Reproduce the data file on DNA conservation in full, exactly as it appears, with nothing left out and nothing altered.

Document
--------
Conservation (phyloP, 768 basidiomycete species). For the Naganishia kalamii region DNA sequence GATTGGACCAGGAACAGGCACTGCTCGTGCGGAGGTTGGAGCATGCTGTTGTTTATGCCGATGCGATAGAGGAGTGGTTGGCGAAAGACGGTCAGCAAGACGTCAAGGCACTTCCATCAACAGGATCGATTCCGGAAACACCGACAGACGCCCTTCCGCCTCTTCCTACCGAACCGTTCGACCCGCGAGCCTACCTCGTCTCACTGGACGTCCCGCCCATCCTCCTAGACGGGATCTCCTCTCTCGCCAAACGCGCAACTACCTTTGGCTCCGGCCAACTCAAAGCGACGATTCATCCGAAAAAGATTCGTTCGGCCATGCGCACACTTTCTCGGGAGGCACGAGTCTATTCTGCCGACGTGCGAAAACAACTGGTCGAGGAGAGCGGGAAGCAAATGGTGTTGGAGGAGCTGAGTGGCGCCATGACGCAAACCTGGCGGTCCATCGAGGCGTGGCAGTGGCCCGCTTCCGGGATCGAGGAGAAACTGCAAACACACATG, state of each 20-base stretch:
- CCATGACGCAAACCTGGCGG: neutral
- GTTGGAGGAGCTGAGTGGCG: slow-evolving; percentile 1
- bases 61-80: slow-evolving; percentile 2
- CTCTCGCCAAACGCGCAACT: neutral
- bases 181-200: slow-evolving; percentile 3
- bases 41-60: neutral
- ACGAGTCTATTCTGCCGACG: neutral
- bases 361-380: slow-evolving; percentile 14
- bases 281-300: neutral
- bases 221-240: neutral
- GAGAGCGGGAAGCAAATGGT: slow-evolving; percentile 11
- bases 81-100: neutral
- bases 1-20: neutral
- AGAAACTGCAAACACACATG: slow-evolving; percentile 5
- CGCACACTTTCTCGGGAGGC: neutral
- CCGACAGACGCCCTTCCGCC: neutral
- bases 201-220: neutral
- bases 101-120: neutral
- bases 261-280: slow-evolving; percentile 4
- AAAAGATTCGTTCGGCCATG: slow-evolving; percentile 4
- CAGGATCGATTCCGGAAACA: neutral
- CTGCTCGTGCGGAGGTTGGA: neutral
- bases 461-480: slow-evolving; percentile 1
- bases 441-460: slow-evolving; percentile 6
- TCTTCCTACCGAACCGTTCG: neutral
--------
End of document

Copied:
Conservation (phyloP, 768 basidiomycete species). For the Naganishia kalamii region DNA sequence GATTGGACCAGGAACAGGCACTGCTCGTGCGGAGGTTGGAGCATGCTGTTGTTTATGCCGATGCGATAGAGGAGTGGTTGGCGAAAGACGGTCAGCAAGACGTCAAGGCACTTCCATCAACAGGATCGATTCCGGAAACACCGACAGACGCCCTTCCGCCTCTTCCTACCGAACCGTTCGACCCGCGAGCCTACCTCGTCTCACTGGACGTCCCGCCCATCCTCCTAGACGGGATCTCCTCTCTCGCCAAACGCGCAACTACCTTTGGCTCCGGCCAACTCAAAGCGACGATTCATCCGAAAAAGATTCGTTCGGCCATGCGCACACTTTCTCGGGAGGCACGAGTCTATTCTGCCGACGTGCGAAAACAACTGGTCGAGGAGAGCGGGAAGCAAATGGTGTTGGAGGAGCTGAGTGGCGCCATGACGCAAACCTGGCGGTCCATCGAGGCGTGGCAGTGGCCCGCTTCCGGGATCGAGGAGAAACTGCAAACACACATG, state of each 20-base stretch:
- CCATGACGCAAACCTGGCGG: neutral
- GTTGGAGGAGCTGAGTGGCG: slow-evolving; percentile 1
- bases 61-80: slow-evolving; percentile 2
- CTCTCGCCAAACGCGCAACT: neutral
- bases 181-200: slow-evolving; percentile 3
- bases 41-60: neutral
- ACGAGTCTATTCTGCCGACG: neutral
- bases 361-380: slow-evolving; percentile 14
- bases 281-300: neutral
- bases 221-240: neutral
- GAGAGCGGGAAGCAAATGGT: slow-evolving; percentile 11
- bases 81-100: neutral
- bases 1-20: neutral
- AGAAACTGCAAACACACATG: slow-evolving; percentile 5
- CGCACACTTTCTCGGGAGGC: neutral
- CCGACAGACGCCCTTCCGCC: neutral
- bases 201-220: neutral
- bases 101-120: neutral
- bases 261-280: slow-evolving; percentile 4
- AAAAGATTCGTTCGGCCATG: slow-evolving; percentile 4
- CAGGATCGATTCCGGAAACA: neutral
- CTGCTCGTGCGGAGGTTGGA: neutral
- bases 461-480: slow-evolving; percentile 1
- bases 441-460: slow-evolving; percentile 6
- TCTTCCTACCGAACCGTTCG: neutral